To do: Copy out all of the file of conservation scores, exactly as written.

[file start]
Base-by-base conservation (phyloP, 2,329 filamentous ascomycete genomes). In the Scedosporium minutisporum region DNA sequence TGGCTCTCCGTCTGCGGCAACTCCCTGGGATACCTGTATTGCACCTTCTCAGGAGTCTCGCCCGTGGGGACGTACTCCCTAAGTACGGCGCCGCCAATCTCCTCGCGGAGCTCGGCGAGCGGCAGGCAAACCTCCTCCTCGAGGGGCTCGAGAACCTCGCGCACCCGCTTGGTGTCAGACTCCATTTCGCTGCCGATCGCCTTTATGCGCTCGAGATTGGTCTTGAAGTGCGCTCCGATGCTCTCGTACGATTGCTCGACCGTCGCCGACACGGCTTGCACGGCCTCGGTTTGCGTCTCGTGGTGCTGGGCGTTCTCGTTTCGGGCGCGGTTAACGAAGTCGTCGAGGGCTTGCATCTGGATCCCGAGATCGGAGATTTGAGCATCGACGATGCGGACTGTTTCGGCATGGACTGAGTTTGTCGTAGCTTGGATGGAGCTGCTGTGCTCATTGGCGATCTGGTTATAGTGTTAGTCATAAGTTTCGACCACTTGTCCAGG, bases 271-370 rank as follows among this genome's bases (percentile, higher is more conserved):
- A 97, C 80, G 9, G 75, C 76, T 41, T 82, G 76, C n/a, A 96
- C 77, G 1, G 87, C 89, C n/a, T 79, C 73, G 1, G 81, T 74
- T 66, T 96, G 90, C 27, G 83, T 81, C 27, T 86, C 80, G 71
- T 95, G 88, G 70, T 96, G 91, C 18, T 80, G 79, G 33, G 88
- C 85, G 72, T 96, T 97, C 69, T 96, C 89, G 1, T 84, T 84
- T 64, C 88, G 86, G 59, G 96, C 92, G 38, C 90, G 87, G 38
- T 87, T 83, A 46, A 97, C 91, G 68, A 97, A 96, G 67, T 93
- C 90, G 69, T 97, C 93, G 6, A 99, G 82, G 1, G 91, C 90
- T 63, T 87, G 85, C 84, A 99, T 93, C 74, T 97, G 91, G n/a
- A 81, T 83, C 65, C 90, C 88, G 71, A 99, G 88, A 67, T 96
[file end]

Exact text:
Base-by-base conservation (phyloP, 2,329 filamentous ascomycete genomes). In the Scedosporium minutisporum region DNA sequence TGGCTCTCCGTCTGCGGCAACTCCCTGGGATACCTGTATTGCACCTTCTCAGGAGTCTCGCCCGTGGGGACGTACTCCCTAAGTACGGCGCCGCCAATCTCCTCGCGGAGCTCGGCGAGCGGCAGGCAAACCTCCTCCTCGAGGGGCTCGAGAACCTCGCGCACCCGCTTGGTGTCAGACTCCATTTCGCTGCCGATCGCCTTTATGCGCTCGAGATTGGTCTTGAAGTGCGCTCCGATGCTCTCGTACGATTGCTCGACCGTCGCCGACACGGCTTGCACGGCCTCGGTTTGCGTCTCGTGGTGCTGGGCGTTCTCGTTTCGGGCGCGGTTAACGAAGTCGTCGAGGGCTTGCATCTGGATCCCGAGATCGGAGATTTGAGCATCGACGATGCGGACTGTTTCGGCATGGACTGAGTTTGTCGTAGCTTGGATGGAGCTGCTGTGCTCATTGGCGATCTGGTTATAGTGTTAGTCATAAGTTTCGACCACTTGTCCAGG, bases 271-370 rank as follows among this genome's bases (percentile, higher is more conserved):
- A 97, C 80, G 9, G 75, C 76, T 41, T 82, G 76, C n/a, A 96
- C 77, G 1, G 87, C 89, C n/a, T 79, C 73, G 1, G 81, T 74
- T 66, T 96, G 90, C 27, G 83, T 81, C 27, T 86, C 80, G 71
- T 95, G 88, G 70, T 96, G 91, C 18, T 80, G 79, G 33, G 88
- C 85, G 72, T 96, T 97, C 69, T 96, C 89, G 1, T 84, T 84
- T 64, C 88, G 86, G 59, G 96, C 92, G 38, C 90, G 87, G 38
- T 87, T 83, A 46, A 97, C 91, G 68, A 97, A 96, G 67, T 93
- C 90, G 69, T 97, C 93, G 6, A 99, G 82, G 1, G 91, C 90
- T 63, T 87, G 85, C 84, A 99, T 93, C 74, T 97, G 91, G n/a
- A 81, T 83, C 65, C 90, C 88, G 71, A 99, G 88, A 67, T 96